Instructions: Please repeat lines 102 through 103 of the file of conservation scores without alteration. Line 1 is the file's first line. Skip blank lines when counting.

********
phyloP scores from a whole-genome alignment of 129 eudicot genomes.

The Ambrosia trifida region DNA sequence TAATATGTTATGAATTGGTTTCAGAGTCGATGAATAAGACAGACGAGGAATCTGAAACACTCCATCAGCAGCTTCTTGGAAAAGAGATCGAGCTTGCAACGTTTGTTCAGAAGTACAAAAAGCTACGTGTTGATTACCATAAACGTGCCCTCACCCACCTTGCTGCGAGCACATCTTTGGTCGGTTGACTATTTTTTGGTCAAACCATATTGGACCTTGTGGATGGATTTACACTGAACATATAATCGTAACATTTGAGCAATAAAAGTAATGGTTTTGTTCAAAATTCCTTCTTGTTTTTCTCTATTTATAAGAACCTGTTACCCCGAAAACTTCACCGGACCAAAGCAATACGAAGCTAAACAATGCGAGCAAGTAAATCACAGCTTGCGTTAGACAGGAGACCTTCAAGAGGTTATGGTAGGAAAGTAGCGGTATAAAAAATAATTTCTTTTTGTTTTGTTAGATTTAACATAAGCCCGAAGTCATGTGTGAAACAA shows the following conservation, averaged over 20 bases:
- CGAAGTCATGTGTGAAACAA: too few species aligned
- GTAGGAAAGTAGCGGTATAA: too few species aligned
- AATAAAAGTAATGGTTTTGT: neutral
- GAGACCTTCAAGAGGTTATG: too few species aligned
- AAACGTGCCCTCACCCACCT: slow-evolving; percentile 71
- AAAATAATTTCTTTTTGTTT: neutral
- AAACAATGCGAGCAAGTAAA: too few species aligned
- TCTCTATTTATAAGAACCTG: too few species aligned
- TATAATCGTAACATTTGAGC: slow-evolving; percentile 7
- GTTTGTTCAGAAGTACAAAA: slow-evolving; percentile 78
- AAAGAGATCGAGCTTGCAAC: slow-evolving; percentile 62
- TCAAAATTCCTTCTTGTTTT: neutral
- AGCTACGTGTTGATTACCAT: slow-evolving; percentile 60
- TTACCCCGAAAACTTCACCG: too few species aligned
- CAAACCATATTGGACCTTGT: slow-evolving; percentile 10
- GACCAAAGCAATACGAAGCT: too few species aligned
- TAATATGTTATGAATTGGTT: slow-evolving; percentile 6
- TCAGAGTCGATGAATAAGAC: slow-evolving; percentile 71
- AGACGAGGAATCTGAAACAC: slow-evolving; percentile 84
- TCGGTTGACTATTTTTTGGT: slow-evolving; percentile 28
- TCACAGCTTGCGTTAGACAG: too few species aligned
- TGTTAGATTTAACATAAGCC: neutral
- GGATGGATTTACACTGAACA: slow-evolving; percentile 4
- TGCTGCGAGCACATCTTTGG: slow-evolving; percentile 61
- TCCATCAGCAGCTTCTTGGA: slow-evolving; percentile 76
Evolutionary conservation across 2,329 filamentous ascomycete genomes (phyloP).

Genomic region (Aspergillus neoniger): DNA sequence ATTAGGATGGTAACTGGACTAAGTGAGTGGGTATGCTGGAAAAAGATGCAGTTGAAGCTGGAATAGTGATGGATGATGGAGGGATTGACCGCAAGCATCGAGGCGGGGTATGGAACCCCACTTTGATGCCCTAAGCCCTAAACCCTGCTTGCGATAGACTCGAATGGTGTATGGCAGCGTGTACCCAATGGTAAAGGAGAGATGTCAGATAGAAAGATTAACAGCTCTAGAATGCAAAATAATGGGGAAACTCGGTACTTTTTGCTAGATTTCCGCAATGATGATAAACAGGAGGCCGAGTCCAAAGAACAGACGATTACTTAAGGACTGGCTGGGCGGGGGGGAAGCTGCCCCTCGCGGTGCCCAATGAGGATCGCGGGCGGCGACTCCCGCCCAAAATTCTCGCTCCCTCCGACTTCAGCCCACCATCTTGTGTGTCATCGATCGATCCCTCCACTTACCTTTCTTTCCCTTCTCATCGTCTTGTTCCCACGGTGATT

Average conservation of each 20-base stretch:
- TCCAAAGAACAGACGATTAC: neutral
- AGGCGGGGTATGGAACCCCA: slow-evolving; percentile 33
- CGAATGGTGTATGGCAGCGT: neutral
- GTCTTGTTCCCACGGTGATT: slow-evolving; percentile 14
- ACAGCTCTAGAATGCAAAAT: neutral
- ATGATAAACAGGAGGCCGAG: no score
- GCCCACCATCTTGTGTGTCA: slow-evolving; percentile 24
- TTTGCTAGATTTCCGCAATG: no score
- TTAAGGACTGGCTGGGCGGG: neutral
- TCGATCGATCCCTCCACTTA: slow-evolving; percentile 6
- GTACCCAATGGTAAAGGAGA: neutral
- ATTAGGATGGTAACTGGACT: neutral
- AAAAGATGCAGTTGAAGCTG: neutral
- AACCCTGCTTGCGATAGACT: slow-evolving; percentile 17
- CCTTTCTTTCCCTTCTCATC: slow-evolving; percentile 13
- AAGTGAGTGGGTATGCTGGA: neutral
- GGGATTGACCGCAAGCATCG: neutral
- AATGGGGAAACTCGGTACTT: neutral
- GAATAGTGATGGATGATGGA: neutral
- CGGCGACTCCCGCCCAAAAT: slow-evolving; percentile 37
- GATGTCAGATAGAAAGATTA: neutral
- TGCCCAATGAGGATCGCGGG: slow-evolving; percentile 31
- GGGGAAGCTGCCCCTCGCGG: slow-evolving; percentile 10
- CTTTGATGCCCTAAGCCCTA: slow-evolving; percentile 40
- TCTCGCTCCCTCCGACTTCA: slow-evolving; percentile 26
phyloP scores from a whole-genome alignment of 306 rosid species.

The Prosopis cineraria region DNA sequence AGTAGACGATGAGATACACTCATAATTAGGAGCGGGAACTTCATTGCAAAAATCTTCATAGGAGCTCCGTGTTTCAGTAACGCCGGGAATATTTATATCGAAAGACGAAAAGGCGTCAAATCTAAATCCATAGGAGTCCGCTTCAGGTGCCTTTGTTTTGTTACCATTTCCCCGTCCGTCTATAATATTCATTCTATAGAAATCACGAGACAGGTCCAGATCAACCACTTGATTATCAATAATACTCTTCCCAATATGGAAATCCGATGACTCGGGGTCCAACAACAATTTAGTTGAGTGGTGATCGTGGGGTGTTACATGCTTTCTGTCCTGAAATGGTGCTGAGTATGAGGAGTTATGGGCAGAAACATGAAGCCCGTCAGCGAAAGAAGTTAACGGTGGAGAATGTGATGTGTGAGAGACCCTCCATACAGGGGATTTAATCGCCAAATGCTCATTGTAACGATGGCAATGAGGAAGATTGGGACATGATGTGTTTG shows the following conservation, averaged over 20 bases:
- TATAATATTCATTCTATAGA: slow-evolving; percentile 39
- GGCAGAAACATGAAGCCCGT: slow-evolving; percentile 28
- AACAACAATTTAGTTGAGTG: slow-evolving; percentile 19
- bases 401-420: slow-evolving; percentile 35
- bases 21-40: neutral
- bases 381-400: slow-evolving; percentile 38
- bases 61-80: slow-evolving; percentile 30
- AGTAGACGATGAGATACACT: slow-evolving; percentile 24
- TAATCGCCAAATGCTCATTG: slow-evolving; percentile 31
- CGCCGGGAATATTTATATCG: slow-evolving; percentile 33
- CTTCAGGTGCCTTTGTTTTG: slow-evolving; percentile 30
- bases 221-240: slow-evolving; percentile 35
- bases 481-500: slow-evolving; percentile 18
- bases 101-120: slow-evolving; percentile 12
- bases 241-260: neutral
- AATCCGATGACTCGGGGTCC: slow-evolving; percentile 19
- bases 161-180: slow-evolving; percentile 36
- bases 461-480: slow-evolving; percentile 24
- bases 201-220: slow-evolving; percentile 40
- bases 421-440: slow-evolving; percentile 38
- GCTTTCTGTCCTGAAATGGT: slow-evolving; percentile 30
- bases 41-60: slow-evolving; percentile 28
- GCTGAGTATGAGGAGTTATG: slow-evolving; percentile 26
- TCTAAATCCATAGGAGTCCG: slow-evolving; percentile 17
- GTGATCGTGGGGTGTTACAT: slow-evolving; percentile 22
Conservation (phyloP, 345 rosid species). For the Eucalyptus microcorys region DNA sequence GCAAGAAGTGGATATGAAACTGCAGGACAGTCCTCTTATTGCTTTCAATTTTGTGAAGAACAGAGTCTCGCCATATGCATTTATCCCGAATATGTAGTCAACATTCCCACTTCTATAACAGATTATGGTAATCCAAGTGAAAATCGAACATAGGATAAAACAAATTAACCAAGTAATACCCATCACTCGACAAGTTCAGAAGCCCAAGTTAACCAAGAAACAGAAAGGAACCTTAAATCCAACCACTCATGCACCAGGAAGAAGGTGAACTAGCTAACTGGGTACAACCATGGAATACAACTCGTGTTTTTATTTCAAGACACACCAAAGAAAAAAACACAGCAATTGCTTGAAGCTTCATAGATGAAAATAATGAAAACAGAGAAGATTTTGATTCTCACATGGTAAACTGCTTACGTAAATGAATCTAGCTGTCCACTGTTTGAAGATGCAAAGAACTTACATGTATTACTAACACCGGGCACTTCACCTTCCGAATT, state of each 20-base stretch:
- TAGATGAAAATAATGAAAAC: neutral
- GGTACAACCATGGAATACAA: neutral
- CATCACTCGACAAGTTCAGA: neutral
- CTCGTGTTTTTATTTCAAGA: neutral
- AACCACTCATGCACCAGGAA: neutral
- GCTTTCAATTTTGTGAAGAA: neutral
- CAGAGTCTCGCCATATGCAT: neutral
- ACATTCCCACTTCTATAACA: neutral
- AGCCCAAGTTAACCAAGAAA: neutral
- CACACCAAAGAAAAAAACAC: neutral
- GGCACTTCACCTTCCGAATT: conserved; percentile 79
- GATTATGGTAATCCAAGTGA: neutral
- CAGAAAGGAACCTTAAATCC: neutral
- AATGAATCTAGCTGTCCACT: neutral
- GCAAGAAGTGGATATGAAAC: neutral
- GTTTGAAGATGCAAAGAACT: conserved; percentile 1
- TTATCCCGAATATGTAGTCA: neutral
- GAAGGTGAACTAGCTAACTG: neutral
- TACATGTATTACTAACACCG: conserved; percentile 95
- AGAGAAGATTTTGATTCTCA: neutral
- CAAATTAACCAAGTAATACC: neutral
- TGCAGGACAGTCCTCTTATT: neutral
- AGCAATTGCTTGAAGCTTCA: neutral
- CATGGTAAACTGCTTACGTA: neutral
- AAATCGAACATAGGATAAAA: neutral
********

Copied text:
- TACATGTATTACTAACACCG: conserved; percentile 95
- AGAGAAGATTTTGATTCTCA: neutral